A lesson about dependencies when creating a physical board or card game

I’ve been designing, re-designing, re-re-re-designing my The Infected card game, and I’ve come to realize there’s one huge challenge that I could have tackled differently. Now it’s too late to do pretty much anything, but to my future self: read this blog post.

Use icons, symbols rather than text
This is hugely important lesson. This way you can create a layer between card (or piece) and the action that occurs after use of the card. Rather than having “card -> action” (e.g. “card states heal 2 wounds”, you’ll have “card -> icon -> action” (e.g. card has an medkit icon, which meaning is explained in a rulebook: “medkit icon: heal 2 wounds”).

The reason is simple: Whenever I’ve made changes to the game rules… I might end up needing to alter several card texts or reprint some of the cards.

Helps you test & change rules
Here’s a simple example: rather use “Heal 3 wounds” as the description text of a medkit, simply have a medkit icon there. And write to the game rules that “medkit icon” means you get to heal 3 wounds. If you later want to adjust the medkit to mean that you can heal “2 wounds”, you can simply do this by adjusting the rulebook. No need to touch the actual cards.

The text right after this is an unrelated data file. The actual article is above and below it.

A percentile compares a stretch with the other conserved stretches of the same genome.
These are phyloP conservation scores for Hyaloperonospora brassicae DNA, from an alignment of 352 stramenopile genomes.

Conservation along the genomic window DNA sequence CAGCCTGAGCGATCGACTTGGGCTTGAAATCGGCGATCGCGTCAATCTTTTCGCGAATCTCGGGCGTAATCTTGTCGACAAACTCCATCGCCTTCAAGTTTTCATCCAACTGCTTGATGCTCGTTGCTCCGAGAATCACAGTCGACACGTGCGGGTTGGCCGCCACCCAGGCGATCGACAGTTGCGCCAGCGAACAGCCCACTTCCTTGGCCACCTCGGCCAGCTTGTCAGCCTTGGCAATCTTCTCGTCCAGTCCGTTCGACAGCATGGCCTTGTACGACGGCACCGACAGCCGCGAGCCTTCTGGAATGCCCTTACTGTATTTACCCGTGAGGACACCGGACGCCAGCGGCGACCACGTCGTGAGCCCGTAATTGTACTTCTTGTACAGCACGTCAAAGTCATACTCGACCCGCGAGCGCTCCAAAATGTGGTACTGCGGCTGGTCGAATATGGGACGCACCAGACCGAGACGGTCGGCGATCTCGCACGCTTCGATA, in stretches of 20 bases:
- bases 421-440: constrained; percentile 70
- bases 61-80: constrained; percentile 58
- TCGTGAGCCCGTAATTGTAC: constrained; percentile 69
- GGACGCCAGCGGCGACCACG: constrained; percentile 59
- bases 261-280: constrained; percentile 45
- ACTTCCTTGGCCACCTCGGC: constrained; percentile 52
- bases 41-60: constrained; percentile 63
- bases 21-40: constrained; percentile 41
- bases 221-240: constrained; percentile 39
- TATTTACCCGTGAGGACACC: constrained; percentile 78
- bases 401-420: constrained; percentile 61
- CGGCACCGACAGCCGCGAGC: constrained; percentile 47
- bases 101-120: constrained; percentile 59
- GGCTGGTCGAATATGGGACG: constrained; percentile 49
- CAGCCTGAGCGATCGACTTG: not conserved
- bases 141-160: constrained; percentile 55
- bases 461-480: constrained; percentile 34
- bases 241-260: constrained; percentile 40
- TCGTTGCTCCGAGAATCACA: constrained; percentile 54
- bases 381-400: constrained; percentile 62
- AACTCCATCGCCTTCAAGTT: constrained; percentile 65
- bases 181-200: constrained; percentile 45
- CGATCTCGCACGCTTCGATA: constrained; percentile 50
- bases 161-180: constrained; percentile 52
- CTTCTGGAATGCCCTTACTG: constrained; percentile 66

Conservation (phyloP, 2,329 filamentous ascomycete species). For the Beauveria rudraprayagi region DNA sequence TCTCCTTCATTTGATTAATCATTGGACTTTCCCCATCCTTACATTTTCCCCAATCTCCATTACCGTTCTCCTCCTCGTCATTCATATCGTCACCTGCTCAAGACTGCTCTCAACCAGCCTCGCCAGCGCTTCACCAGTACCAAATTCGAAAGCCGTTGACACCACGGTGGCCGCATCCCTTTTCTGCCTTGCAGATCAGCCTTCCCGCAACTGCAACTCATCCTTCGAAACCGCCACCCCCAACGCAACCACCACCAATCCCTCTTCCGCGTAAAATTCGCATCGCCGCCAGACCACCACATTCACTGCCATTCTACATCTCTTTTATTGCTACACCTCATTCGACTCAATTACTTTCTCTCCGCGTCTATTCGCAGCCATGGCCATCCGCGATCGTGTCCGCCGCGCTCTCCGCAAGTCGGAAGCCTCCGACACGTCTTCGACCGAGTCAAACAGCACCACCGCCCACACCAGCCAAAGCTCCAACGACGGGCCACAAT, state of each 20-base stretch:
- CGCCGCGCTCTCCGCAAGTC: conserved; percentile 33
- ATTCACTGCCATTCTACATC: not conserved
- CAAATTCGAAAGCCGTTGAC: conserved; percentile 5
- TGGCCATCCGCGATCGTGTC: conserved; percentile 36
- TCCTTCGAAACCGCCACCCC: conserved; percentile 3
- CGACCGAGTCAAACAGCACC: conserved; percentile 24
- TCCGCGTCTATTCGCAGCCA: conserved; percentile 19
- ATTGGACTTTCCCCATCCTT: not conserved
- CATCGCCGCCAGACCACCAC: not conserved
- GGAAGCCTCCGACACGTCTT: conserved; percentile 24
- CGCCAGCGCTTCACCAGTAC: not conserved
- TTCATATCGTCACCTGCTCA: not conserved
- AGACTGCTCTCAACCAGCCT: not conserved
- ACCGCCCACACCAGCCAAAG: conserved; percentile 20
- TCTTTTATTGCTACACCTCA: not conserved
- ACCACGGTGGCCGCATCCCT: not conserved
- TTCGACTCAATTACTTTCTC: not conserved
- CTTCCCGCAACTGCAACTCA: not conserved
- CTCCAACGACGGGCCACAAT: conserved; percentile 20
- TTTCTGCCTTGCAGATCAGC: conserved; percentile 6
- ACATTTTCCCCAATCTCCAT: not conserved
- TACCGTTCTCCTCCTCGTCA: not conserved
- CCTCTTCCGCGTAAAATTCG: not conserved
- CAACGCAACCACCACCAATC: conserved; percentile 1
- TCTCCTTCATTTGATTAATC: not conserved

Sure, later you might still need to ensure that medkit also means “draw a card”, and then you must add a card drawing icon on the card… so there’s cases when icons won’t save you. Many times they can though.

And what happens if you want to translate the game to other languages? With symbols or icons it’s pretty simple: you only need to touch the rulebook. With text written on the cards… not so straightforward.

And then letting others test your game: if you can improve your game by changing the rulebook, that’s pretty handy.

And let’s not forget game updates later: if you want, you can tweak values of certain cards even after publishing the game. If medkit should have been “heal 2 wounds” instead of “heal 3 wounds”, it’s really simple modification to do & share to the players of your game.

This approach doesn’t necessarily work for all type of games, but for many games this type of thinking probably can come handy.

Juuso Hietalahti